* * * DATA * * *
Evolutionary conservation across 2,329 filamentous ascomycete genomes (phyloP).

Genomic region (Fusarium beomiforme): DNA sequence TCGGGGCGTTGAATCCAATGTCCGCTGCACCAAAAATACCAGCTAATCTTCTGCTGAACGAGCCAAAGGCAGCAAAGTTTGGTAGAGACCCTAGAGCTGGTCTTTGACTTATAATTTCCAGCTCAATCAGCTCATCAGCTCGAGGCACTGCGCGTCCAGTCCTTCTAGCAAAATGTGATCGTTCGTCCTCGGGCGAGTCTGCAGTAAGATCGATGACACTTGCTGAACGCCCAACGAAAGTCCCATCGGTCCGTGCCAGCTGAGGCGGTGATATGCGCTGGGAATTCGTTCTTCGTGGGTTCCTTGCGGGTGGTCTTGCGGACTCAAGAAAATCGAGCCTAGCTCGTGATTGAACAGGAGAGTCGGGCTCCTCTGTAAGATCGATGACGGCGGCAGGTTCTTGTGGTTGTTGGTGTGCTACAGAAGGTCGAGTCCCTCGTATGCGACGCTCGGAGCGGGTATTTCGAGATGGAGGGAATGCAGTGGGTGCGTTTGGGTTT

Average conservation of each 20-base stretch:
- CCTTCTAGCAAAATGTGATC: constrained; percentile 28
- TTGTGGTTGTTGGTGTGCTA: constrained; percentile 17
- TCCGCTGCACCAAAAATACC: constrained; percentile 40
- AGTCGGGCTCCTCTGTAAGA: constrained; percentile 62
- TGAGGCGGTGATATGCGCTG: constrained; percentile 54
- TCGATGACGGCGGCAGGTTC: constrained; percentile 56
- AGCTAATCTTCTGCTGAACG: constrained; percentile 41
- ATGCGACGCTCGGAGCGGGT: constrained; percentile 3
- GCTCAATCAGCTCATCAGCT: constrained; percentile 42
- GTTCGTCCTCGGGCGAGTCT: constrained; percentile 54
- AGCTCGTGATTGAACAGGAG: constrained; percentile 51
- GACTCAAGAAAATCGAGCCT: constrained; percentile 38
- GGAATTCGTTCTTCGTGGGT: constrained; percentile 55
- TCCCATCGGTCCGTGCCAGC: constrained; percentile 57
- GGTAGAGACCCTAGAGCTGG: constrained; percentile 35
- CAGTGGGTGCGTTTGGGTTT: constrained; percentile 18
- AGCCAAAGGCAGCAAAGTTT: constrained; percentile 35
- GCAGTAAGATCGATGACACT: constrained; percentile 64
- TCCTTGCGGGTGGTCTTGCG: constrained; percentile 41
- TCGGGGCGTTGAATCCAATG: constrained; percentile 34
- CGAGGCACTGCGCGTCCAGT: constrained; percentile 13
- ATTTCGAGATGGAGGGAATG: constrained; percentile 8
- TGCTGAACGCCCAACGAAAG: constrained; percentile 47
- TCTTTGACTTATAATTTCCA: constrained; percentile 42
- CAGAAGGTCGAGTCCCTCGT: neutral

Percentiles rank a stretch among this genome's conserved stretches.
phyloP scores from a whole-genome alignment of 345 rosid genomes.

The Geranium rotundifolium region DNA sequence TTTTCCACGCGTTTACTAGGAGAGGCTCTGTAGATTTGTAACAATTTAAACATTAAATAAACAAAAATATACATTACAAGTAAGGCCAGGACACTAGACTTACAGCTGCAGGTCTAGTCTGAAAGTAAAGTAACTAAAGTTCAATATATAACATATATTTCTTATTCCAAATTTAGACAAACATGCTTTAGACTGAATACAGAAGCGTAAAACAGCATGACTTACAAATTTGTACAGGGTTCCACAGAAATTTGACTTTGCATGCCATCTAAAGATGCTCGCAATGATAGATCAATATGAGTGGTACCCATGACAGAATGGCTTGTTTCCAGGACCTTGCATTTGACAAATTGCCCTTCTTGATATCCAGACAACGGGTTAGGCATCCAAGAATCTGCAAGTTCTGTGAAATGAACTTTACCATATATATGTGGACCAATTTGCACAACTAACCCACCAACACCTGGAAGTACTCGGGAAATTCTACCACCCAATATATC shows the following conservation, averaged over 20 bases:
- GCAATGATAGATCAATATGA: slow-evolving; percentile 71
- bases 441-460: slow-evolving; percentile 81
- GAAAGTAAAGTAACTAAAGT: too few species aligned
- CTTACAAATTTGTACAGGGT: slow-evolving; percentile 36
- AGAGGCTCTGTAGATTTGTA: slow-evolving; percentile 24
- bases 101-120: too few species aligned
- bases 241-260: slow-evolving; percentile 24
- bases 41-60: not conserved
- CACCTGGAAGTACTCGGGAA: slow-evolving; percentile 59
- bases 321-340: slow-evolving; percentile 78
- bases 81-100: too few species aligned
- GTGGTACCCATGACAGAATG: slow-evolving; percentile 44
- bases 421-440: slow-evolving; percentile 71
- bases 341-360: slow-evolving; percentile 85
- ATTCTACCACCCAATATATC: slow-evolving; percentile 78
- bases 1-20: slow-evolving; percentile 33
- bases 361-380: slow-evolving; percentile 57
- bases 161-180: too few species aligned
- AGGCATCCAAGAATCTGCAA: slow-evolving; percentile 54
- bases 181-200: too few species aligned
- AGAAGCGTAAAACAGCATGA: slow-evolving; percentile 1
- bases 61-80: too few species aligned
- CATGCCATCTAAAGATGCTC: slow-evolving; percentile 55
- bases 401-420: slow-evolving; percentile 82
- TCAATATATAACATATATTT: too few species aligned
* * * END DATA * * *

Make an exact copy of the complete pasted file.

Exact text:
Evolutionary conservation across 2,329 filamentous ascomycete genomes (phyloP).

Genomic region (Fusarium beomiforme): DNA sequence TCGGGGCGTTGAATCCAATGTCCGCTGCACCAAAAATACCAGCTAATCTTCTGCTGAACGAGCCAAAGGCAGCAAAGTTTGGTAGAGACCCTAGAGCTGGTCTTTGACTTATAATTTCCAGCTCAATCAGCTCATCAGCTCGAGGCACTGCGCGTCCAGTCCTTCTAGCAAAATGTGATCGTTCGTCCTCGGGCGAGTCTGCAGTAAGATCGATGACACTTGCTGAACGCCCAACGAAAGTCCCATCGGTCCGTGCCAGCTGAGGCGGTGATATGCGCTGGGAATTCGTTCTTCGTGGGTTCCTTGCGGGTGGTCTTGCGGACTCAAGAAAATCGAGCCTAGCTCGTGATTGAACAGGAGAGTCGGGCTCCTCTGTAAGATCGATGACGGCGGCAGGTTCTTGTGGTTGTTGGTGTGCTACAGAAGGTCGAGTCCCTCGTATGCGACGCTCGGAGCGGGTATTTCGAGATGGAGGGAATGCAGTGGGTGCGTTTGGGTTT

Average conservation of each 20-base stretch:
- CCTTCTAGCAAAATGTGATC: constrained; percentile 28
- TTGTGGTTGTTGGTGTGCTA: constrained; percentile 17
- TCCGCTGCACCAAAAATACC: constrained; percentile 40
- AGTCGGGCTCCTCTGTAAGA: constrained; percentile 62
- TGAGGCGGTGATATGCGCTG: constrained; percentile 54
- TCGATGACGGCGGCAGGTTC: constrained; percentile 56
- AGCTAATCTTCTGCTGAACG: constrained; percentile 41
- ATGCGACGCTCGGAGCGGGT: constrained; percentile 3
- GCTCAATCAGCTCATCAGCT: constrained; percentile 42
- GTTCGTCCTCGGGCGAGTCT: constrained; percentile 54
- AGCTCGTGATTGAACAGGAG: constrained; percentile 51
- GACTCAAGAAAATCGAGCCT: constrained; percentile 38
- GGAATTCGTTCTTCGTGGGT: constrained; percentile 55
- TCCCATCGGTCCGTGCCAGC: constrained; percentile 57
- GGTAGAGACCCTAGAGCTGG: constrained; percentile 35
- CAGTGGGTGCGTTTGGGTTT: constrained; percentile 18
- AGCCAAAGGCAGCAAAGTTT: constrained; percentile 35
- GCAGTAAGATCGATGACACT: constrained; percentile 64
- TCCTTGCGGGTGGTCTTGCG: constrained; percentile 41
- TCGGGGCGTTGAATCCAATG: constrained; percentile 34
- CGAGGCACTGCGCGTCCAGT: constrained; percentile 13
- ATTTCGAGATGGAGGGAATG: constrained; percentile 8
- TGCTGAACGCCCAACGAAAG: constrained; percentile 47
- TCTTTGACTTATAATTTCCA: constrained; percentile 42
- CAGAAGGTCGAGTCCCTCGT: neutral

Percentiles rank a stretch among this genome's conserved stretches.
phyloP scores from a whole-genome alignment of 345 rosid genomes.

The Geranium rotundifolium region DNA sequence TTTTCCACGCGTTTACTAGGAGAGGCTCTGTAGATTTGTAACAATTTAAACATTAAATAAACAAAAATATACATTACAAGTAAGGCCAGGACACTAGACTTACAGCTGCAGGTCTAGTCTGAAAGTAAAGTAACTAAAGTTCAATATATAACATATATTTCTTATTCCAAATTTAGACAAACATGCTTTAGACTGAATACAGAAGCGTAAAACAGCATGACTTACAAATTTGTACAGGGTTCCACAGAAATTTGACTTTGCATGCCATCTAAAGATGCTCGCAATGATAGATCAATATGAGTGGTACCCATGACAGAATGGCTTGTTTCCAGGACCTTGCATTTGACAAATTGCCCTTCTTGATATCCAGACAACGGGTTAGGCATCCAAGAATCTGCAAGTTCTGTGAAATGAACTTTACCATATATATGTGGACCAATTTGCACAACTAACCCACCAACACCTGGAAGTACTCGGGAAATTCTACCACCCAATATATC shows the following conservation, averaged over 20 bases:
- GCAATGATAGATCAATATGA: slow-evolving; percentile 71
- bases 441-460: slow-evolving; percentile 81
- GAAAGTAAAGTAACTAAAGT: too few species aligned
- CTTACAAATTTGTACAGGGT: slow-evolving; percentile 36
- AGAGGCTCTGTAGATTTGTA: slow-evolving; percentile 24
- bases 101-120: too few species aligned
- bases 241-260: slow-evolving; percentile 24
- bases 41-60: not conserved
- CACCTGGAAGTACTCGGGAA: slow-evolving; percentile 59
- bases 321-340: slow-evolving; percentile 78
- bases 81-100: too few species aligned
- GTGGTACCCATGACAGAATG: slow-evolving; percentile 44
- bases 421-440: slow-evolving; percentile 71
- bases 341-360: slow-evolving; percentile 85
- ATTCTACCACCCAATATATC: slow-evolving; percentile 78
- bases 1-20: slow-evolving; percentile 33
- bases 361-380: slow-evolving; percentile 57
- bases 161-180: too few species aligned
- AGGCATCCAAGAATCTGCAA: slow-evolving; percentile 54
- bases 181-200: too few species aligned
- AGAAGCGTAAAACAGCATGA: slow-evolving; percentile 1
- bases 61-80: too few species aligned
- CATGCCATCTAAAGATGCTC: slow-evolving; percentile 55
- bases 401-420: slow-evolving; percentile 82
- TCAATATATAACATATATTT: too few species aligned